Postponing stronger action would cost the world an additional $1.3 billion annually.
The report warns that carbon capture use and storage (CCUS) has a history of "underperformance"; that building electricity grids can take decades, largely due to permitting bottlenecks; and that the majority of CCUS and hydrogen projects announced today urgently need policy support to deliver the "enabling infrastructure" that would allow them to proceed.
In a notable change to the 2021 version of the report, the IEA has updated its modelling to acknowledge it now predicts the energy system to produce more emissions in 2030. It said it was necessary to make this change to "reflect the rebound in economic activity and emissions in the wake of the pandemic," as well as governments' collective "failure to act in recent years at the speed envisaged in our original report."
6. The economic case for net zero is more compelling than ever
On the jobs front, the report notes that a clean energy system can deliver more jobs than the fossil fuel economy it replaces. The IEA notes that under its net zero pathway, 13 million jobs in fossil-related industries would disappear by 2030. But 30 million would be created — meaning that around two new jobs will open up for every job lost. Roughly half of the 65 million people who work in energy or energy-related sectors today such as energy efficiency and vehicle manufacturing are already focused on clean energy, it said.
The report also stresses that investment in the transition will generate net economic gains, largely due to a huge reduction in spending on fossil fuels. The net zero transition will need "very high level of investment," it acknowledges, predicting investment will hit $4.5 trillion in the early 2030s and peak at $4.8 trillion a year in the second half of the decade. But while these clean energy technologies are capital-intensive to install, they will generate savings for the energy system over time due to much lower running costs and their relative efficiency over incumbent technologies.
Decarbonization means a major reduction in the overall materials intensity of the energy system.
Under the IEA's net zero scenario modeling, the share of total GDP swallowed up by fuel and investment spending will fall from 11.2 percent to 6.4 percent in 2050. Overall, it notes there are $12 trillion in savings to be made between now and 2050 from cutting down fuel spending in line with the IEA's 1.5C scenario. And those financial gains come before the impact of improved air quality and reduced climate risks are considered.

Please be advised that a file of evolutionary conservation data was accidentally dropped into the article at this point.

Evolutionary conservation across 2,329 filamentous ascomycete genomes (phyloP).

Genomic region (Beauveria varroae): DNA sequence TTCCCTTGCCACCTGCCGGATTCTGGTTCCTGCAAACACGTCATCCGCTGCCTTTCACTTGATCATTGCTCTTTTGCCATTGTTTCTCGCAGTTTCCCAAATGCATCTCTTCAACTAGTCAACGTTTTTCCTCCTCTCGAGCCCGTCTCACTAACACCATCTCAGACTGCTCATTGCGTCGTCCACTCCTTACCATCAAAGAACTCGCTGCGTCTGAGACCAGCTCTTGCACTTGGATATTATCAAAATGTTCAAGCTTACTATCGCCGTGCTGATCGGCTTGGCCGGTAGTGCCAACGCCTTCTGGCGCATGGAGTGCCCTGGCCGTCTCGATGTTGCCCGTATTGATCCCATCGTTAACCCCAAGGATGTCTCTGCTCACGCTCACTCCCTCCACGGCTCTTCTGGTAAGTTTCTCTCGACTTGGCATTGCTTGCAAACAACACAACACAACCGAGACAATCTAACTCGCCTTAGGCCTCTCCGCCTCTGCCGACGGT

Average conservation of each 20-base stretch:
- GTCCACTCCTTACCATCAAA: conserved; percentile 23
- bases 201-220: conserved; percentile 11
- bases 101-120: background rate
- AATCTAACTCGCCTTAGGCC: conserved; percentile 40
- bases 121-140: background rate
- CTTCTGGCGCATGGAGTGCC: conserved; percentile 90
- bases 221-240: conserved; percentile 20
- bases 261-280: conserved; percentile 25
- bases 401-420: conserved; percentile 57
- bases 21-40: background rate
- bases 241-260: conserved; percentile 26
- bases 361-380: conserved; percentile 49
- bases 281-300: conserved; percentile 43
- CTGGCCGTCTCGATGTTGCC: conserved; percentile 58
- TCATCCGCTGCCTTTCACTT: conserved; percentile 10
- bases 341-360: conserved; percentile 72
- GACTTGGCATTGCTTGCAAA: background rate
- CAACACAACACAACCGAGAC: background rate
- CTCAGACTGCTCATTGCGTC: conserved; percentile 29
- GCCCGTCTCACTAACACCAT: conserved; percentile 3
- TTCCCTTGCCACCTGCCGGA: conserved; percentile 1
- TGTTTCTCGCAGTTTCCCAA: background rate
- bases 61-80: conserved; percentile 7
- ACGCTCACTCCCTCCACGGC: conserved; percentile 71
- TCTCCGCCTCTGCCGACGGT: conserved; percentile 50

7. The costs of 'not' zero are staking up
As debates rage in the U.K. about the so-called "costs of net zero" — inflamed by British Prime Minister Rishi Sunak's highly contested warnings that households are facing excessive costs as a result of climate policies — the IEA's report offers an important counterweight.
The report is crystal clear that the costs of not achieving net zero will be far more than those of delivering climate goals. A "delayed action case included in the report indicates that postponing stronger action would cost the world an additional $1.3 billion annually. This is largely because the build up of more emissions in the near-term will require more emissions removal from the air using carbon removal and storage technologies in the long-term. In other words, it is much cheaper to cut emissions today than it is to remove them in the future.
And on an individual household level, the IEA has forecast that under its net zero pathway, household spending will fall dramatically due to the "large" energy and cost savings generated by energy efficiency and electrification. It predicts that if energy goals are met, household expenditure in emerging market and developing economies will decline by 12 percent from today's levels, with richer nations set to benefit from even steeper cost reductions.
As such, the IEA has urged policymakers to step up their support in the short-term to assist households, particularly low-income ones, so they can meet the higher sticker price of clean energy technologies and then benefit from the long-term savings on offer.
8. A more equitable transition is urgently needed
The IEA also stressed the drive to achieve climate goals must take into account different countries' economic circumstances and historic role in driving the climate crisis. This means that richer nations need to go further, faster in cutting emissions, so as to create space for less developed countries to adopt a slightly slower decarbonization trajectory.